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  • Kate McInturff Fellowship in Gender Justice September 19, 2018
    The CCPA is pleased to announce the creation of the Kate McInturff Fellowship in Gender Justice.This Fellowship is created to honour the legacy of senior researcher Kate McInturff who passed away in July 2018. Kate was a feminist trailblazer in public policy and gender-based research and achieved national acclaim for researching, writing, and producing CCPA’s […]
    Canadian Centre for Policy Alternatives
  • The buck-a-beer challenge Ontario deserves September 6, 2018
    Ricardo Tranjan proposes an alternate plan to Doug Ford's buck-a-beer challenge in the Toronto Star.
    Canadian Centre for Policy Alternatives
  • Growing number of professionals face job insecurity, study finds September 6, 2018
    The Toronto Star's Sara Mojtehedzadeh discusses the findings of the CCPA Ontario's report, No Safe Harbour and gathers firsthand accounts from precariously employed professionals who live and work in Ontario.
    Canadian Centre for Policy Alternatives
  • Our Schools/Our Selves: The view from West Virginia September 4, 2018
    Our latests publication, Lesson Here, digs in to the West Viriginia teachers' strike.  Read the firsthand accounts of the work stoppage here.
    Canadian Centre for Policy Alternatives
  • What do the two largest mining disasters in Canada's and Brazil's history have in common? August 20, 2018
    Tailings dam spills at Mount Polley and Mariana: Chronicles of disasters foretold  explores the many parallels between the tailings dam spills at the Mount Polley mine in British Columbia, Canada, and the Samarco mine in Mariana, Minas Gerais, Brazil. The Mount Polley disaster took place in August 2014, when the dam holding toxic waste from […]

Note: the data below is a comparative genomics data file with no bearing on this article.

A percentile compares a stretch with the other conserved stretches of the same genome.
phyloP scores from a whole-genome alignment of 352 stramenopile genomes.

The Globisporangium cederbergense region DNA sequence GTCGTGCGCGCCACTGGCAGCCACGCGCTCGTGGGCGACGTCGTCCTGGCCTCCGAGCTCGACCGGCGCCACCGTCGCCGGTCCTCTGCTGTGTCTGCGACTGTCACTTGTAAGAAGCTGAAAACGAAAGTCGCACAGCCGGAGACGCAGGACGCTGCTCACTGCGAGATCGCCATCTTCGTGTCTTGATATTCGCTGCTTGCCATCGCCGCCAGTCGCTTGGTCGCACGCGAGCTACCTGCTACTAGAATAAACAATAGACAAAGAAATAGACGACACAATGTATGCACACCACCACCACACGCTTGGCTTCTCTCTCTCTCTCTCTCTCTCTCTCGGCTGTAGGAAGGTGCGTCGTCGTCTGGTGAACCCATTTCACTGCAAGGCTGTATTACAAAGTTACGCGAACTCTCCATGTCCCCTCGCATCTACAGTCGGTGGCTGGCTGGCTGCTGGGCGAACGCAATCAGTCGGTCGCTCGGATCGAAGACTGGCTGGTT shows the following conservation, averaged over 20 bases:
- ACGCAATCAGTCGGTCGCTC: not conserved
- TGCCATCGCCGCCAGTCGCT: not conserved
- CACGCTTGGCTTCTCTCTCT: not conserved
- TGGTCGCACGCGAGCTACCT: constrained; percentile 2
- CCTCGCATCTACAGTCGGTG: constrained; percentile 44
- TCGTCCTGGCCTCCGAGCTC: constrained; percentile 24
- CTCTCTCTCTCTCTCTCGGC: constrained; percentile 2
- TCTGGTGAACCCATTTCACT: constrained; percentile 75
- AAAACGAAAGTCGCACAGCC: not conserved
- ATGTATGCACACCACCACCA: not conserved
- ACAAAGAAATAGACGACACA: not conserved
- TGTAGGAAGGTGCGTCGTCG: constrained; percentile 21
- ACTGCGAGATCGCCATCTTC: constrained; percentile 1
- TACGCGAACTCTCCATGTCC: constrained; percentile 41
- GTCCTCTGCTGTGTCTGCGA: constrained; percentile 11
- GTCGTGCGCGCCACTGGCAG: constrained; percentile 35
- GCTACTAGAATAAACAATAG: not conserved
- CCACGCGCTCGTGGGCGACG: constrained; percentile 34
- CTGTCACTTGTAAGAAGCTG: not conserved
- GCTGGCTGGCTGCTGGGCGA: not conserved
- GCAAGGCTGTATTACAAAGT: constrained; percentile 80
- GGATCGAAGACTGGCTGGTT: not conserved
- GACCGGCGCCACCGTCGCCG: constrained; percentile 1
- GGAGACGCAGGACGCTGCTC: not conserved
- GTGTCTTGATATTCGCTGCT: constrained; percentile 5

Canadian Centre for Policy Alternatives
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The Progressive Economics Forum

Missed Opportunity for PEI Poverty Strategy

The government of Prince Edward Island has introduced a Social Action Plan to Reduce Poverty, found online at PEI CSS.

This Action Plan follows community consultations, including face-to-face meetings and written submissions by community groups.

The government of PEI seems to take very seriously a Social Determinants of Health approach to poverty reduction, and so has exempted departments of health, education, and social services and seniors from broad government ‘belt-tightening’ designed to bring the provincial budget back to balance. In fact, these departments will see minimal new investments of $4 million over three years.

Given that Christine Saulnier and I estimated that poverty costs the PEI government just under $100 million per year in 2009 (The Cost of Poverty in PEI), any new investments in poverty elimination are welcome.

Also welcome is the recognition that spending needs to be focused on investments, such as affordable housing, weatherizing and repairs to existing housing, adult literacy, and early childhood education.

Most notably missing from Wednesday’s announcement is a set of clear goals, and a mechanism for evaluating progress towards those goals.

For example, the backgrounder on housing talks about the number of affordable housing units added since 2007, but does not indicate the level of current needs.

The PEI government’s 2011 report indicated that in 2006 there were 3, 640 tenant households in need of core housing (they spent more than 30% of their income on housing costs, their housing required significant repairs, or they were living in crowded quarters).

Since then, 340 affordable housing units have been added, meeting less than a tenth of the need. Even the increases in rent supplements and additional spending on affordable housing introduced in the Social Action plan will fall far short of the existing need for housing in PEI.

It is also unclear what the impact of HST will have on low income Islanders. In recognition of fixed incomes and the regressive nature of HST, home heating oil and children’s clothing are exempt, and low income Islanders will receive a rebate similar to the GST rebate. Still, it’s tough to know how much government spending on poverty reduction measures will be wiped out by the higher sales tax.

For a serious poverty reduction and elimination ‘Action Plan’, governments must honestly assess need, set clear goals, and transparently monitor progress towards those goals. If there is no method to evaluate progress and success, then there is also no method to enforce poverty reduction and elimination, and there is the risk that it becomes a purely cosmetic exercise.

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